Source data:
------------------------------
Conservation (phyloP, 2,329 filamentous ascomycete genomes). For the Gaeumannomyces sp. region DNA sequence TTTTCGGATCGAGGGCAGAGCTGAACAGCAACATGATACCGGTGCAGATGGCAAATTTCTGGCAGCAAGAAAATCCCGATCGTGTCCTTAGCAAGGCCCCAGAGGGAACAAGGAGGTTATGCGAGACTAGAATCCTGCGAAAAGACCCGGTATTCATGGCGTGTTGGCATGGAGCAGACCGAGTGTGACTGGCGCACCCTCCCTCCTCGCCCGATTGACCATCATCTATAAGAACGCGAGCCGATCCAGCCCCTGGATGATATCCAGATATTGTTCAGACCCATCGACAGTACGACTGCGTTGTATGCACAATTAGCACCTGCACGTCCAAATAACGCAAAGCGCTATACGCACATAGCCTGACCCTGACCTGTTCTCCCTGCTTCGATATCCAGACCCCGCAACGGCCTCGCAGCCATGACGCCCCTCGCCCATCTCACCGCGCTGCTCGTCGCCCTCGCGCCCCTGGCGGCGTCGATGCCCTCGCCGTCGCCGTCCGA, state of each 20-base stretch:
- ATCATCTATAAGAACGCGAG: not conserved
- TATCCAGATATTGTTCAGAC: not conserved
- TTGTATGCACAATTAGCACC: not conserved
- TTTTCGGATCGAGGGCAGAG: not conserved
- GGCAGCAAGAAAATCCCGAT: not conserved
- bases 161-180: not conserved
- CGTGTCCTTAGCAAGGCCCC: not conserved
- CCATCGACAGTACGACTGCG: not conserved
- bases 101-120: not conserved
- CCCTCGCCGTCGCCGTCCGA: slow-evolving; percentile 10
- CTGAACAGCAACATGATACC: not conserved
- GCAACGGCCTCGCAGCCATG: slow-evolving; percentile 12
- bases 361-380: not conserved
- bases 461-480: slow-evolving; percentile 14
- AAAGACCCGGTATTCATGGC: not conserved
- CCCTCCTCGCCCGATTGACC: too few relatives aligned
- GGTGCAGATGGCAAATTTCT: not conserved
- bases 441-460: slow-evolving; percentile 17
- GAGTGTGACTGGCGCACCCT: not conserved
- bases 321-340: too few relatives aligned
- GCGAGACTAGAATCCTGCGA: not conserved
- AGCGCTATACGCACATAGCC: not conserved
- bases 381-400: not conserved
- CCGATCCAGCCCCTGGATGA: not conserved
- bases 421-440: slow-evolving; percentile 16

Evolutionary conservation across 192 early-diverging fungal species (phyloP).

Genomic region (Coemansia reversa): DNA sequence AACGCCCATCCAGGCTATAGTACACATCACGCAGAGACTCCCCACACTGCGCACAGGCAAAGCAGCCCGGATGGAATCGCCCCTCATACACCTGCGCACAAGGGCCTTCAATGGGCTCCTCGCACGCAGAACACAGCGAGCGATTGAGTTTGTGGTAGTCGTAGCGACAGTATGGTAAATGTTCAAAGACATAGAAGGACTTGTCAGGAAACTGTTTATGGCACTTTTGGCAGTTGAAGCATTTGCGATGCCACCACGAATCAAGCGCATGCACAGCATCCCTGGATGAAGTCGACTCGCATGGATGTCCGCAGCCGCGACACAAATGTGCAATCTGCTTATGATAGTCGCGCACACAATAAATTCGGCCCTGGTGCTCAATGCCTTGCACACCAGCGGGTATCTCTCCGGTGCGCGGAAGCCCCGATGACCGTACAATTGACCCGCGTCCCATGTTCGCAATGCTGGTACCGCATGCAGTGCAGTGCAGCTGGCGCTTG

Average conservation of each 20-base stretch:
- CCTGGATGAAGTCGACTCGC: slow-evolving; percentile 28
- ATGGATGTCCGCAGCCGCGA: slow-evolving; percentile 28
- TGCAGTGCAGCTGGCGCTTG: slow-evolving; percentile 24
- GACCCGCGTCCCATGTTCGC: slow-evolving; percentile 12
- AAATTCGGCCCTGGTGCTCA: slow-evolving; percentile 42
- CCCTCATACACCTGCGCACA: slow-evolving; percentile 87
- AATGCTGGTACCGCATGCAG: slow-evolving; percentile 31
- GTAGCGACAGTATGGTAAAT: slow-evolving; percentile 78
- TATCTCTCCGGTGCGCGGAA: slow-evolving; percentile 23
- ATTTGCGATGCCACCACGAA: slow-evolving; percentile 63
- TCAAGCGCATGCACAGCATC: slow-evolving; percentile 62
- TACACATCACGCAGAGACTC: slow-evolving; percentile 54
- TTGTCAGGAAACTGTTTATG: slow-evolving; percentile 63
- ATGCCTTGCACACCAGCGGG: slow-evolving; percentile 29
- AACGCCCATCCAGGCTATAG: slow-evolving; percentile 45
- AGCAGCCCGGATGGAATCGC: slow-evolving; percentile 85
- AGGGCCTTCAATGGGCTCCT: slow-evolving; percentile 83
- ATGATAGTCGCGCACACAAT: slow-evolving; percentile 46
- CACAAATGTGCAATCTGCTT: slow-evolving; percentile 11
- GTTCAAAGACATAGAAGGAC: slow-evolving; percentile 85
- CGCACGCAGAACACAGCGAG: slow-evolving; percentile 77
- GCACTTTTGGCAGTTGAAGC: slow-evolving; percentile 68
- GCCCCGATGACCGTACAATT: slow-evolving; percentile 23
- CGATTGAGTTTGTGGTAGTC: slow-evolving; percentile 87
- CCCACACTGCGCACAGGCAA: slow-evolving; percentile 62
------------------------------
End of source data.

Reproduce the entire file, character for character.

Conservation (phyloP, 2,329 filamentous ascomycete genomes). For the Gaeumannomyces sp. region DNA sequence TTTTCGGATCGAGGGCAGAGCTGAACAGCAACATGATACCGGTGCAGATGGCAAATTTCTGGCAGCAAGAAAATCCCGATCGTGTCCTTAGCAAGGCCCCAGAGGGAACAAGGAGGTTATGCGAGACTAGAATCCTGCGAAAAGACCCGGTATTCATGGCGTGTTGGCATGGAGCAGACCGAGTGTGACTGGCGCACCCTCCCTCCTCGCCCGATTGACCATCATCTATAAGAACGCGAGCCGATCCAGCCCCTGGATGATATCCAGATATTGTTCAGACCCATCGACAGTACGACTGCGTTGTATGCACAATTAGCACCTGCACGTCCAAATAACGCAAAGCGCTATACGCACATAGCCTGACCCTGACCTGTTCTCCCTGCTTCGATATCCAGACCCCGCAACGGCCTCGCAGCCATGACGCCCCTCGCCCATCTCACCGCGCTGCTCGTCGCCCTCGCGCCCCTGGCGGCGTCGATGCCCTCGCCGTCGCCGTCCGA, state of each 20-base stretch:
- ATCATCTATAAGAACGCGAG: not conserved
- TATCCAGATATTGTTCAGAC: not conserved
- TTGTATGCACAATTAGCACC: not conserved
- TTTTCGGATCGAGGGCAGAG: not conserved
- GGCAGCAAGAAAATCCCGAT: not conserved
- bases 161-180: not conserved
- CGTGTCCTTAGCAAGGCCCC: not conserved
- CCATCGACAGTACGACTGCG: not conserved
- bases 101-120: not conserved
- CCCTCGCCGTCGCCGTCCGA: slow-evolving; percentile 10
- CTGAACAGCAACATGATACC: not conserved
- GCAACGGCCTCGCAGCCATG: slow-evolving; percentile 12
- bases 361-380: not conserved
- bases 461-480: slow-evolving; percentile 14
- AAAGACCCGGTATTCATGGC: not conserved
- CCCTCCTCGCCCGATTGACC: too few relatives aligned
- GGTGCAGATGGCAAATTTCT: not conserved
- bases 441-460: slow-evolving; percentile 17
- GAGTGTGACTGGCGCACCCT: not conserved
- bases 321-340: too few relatives aligned
- GCGAGACTAGAATCCTGCGA: not conserved
- AGCGCTATACGCACATAGCC: not conserved
- bases 381-400: not conserved
- CCGATCCAGCCCCTGGATGA: not conserved
- bases 421-440: slow-evolving; percentile 16

Evolutionary conservation across 192 early-diverging fungal species (phyloP).

Genomic region (Coemansia reversa): DNA sequence AACGCCCATCCAGGCTATAGTACACATCACGCAGAGACTCCCCACACTGCGCACAGGCAAAGCAGCCCGGATGGAATCGCCCCTCATACACCTGCGCACAAGGGCCTTCAATGGGCTCCTCGCACGCAGAACACAGCGAGCGATTGAGTTTGTGGTAGTCGTAGCGACAGTATGGTAAATGTTCAAAGACATAGAAGGACTTGTCAGGAAACTGTTTATGGCACTTTTGGCAGTTGAAGCATTTGCGATGCCACCACGAATCAAGCGCATGCACAGCATCCCTGGATGAAGTCGACTCGCATGGATGTCCGCAGCCGCGACACAAATGTGCAATCTGCTTATGATAGTCGCGCACACAATAAATTCGGCCCTGGTGCTCAATGCCTTGCACACCAGCGGGTATCTCTCCGGTGCGCGGAAGCCCCGATGACCGTACAATTGACCCGCGTCCCATGTTCGCAATGCTGGTACCGCATGCAGTGCAGTGCAGCTGGCGCTTG

Average conservation of each 20-base stretch:
- CCTGGATGAAGTCGACTCGC: slow-evolving; percentile 28
- ATGGATGTCCGCAGCCGCGA: slow-evolving; percentile 28
- TGCAGTGCAGCTGGCGCTTG: slow-evolving; percentile 24
- GACCCGCGTCCCATGTTCGC: slow-evolving; percentile 12
- AAATTCGGCCCTGGTGCTCA: slow-evolving; percentile 42
- CCCTCATACACCTGCGCACA: slow-evolving; percentile 87
- AATGCTGGTACCGCATGCAG: slow-evolving; percentile 31
- GTAGCGACAGTATGGTAAAT: slow-evolving; percentile 78
- TATCTCTCCGGTGCGCGGAA: slow-evolving; percentile 23
- ATTTGCGATGCCACCACGAA: slow-evolving; percentile 63
- TCAAGCGCATGCACAGCATC: slow-evolving; percentile 62
- TACACATCACGCAGAGACTC: slow-evolving; percentile 54
- TTGTCAGGAAACTGTTTATG: slow-evolving; percentile 63
- ATGCCTTGCACACCAGCGGG: slow-evolving; percentile 29
- AACGCCCATCCAGGCTATAG: slow-evolving; percentile 45
- AGCAGCCCGGATGGAATCGC: slow-evolving; percentile 85
- AGGGCCTTCAATGGGCTCCT: slow-evolving; percentile 83
- ATGATAGTCGCGCACACAAT: slow-evolving; percentile 46
- CACAAATGTGCAATCTGCTT: slow-evolving; percentile 11
- GTTCAAAGACATAGAAGGAC: slow-evolving; percentile 85
- CGCACGCAGAACACAGCGAG: slow-evolving; percentile 77
- GCACTTTTGGCAGTTGAAGC: slow-evolving; percentile 68
- GCCCCGATGACCGTACAATT: slow-evolving; percentile 23
- CGATTGAGTTTGTGGTAGTC: slow-evolving; percentile 87
- CCCACACTGCGCACAGGCAA: slow-evolving; percentile 62